This floating castle appears to be from an enchanted fable, but in actuality it is Europe's best preserved Renaissance water castle.
Making strides to bridge the racial divide in Kansas City, the Paseo YMCA exemplifies the ability for Americans to unite for a greater cause. Established during the era of racial segregation and Jim Crow laws, the Paseo YMCA emerged as a historic community center and served as the meeting place for the formation of the Negro National League.
Black and white civic leaders began working together to bring a YMCA to Kansas City in 1900. Two years later, measures were taken to open an African American branch and by 1907 a formal campaign was launched with the goal of raising $10,000 to build a new, modern facility. The proposed location was the Paseo District, the most populated African American community.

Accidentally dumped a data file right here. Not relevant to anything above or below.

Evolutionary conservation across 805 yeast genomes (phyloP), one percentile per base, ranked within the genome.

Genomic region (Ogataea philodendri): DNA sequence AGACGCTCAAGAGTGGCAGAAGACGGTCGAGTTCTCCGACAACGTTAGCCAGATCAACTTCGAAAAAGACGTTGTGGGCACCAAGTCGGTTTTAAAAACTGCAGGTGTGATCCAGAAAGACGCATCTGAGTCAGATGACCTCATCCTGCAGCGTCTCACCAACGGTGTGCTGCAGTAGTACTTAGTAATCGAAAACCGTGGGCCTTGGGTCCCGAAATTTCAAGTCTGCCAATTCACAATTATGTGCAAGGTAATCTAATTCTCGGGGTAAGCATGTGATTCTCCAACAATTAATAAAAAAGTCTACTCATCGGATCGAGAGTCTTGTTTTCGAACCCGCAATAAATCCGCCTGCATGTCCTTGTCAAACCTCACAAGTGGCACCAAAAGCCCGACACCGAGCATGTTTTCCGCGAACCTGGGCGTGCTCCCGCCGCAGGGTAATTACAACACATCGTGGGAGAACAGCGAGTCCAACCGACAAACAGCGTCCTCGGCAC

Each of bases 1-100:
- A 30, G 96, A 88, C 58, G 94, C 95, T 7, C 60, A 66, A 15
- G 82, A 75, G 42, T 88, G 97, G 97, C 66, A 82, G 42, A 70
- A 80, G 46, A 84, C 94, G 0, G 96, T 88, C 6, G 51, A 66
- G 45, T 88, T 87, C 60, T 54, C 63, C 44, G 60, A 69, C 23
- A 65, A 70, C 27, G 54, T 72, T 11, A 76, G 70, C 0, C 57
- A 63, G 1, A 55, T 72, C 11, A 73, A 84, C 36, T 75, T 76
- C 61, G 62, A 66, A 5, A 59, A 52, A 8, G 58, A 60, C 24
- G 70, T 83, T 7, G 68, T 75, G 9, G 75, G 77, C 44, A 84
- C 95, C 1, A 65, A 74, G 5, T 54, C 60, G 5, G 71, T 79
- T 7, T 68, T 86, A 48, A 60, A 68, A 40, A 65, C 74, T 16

By 1910, Jewish philanthropist Julius Rosenwald announced that he would offer $25,000 to any city that would raise $75,000 for an African American YMCA building. Kansas City quickly rose to the challenge — Black community members raised $30,000 and another $50,000 was donated to the cause by the white community. Within a year, a large four-story brick building was completed and officially named the Paseo YMCA.
Six years later, eight independent Black baseball team owners met at the Paseo YMCA to form the Negro National League, the first organized Black baseball league. Led by Andrew “Rube” Foster and Kansas City’s Buck O’Neill, the League operated in mostly in the Midwest before expanding into the South.
The Negro National League closed in 1931, but lives on as the first of many successful organized Black baseball leagues. To commemorate its groundbreaking influence in American sports, the Paseo YMCA is now home to the Negro League Baseball Museum which is currently constructing the Buck O’Neil Education and Research Center, devoted to the study and archival of Negro Leagues history.
Written By: Kelly Murray
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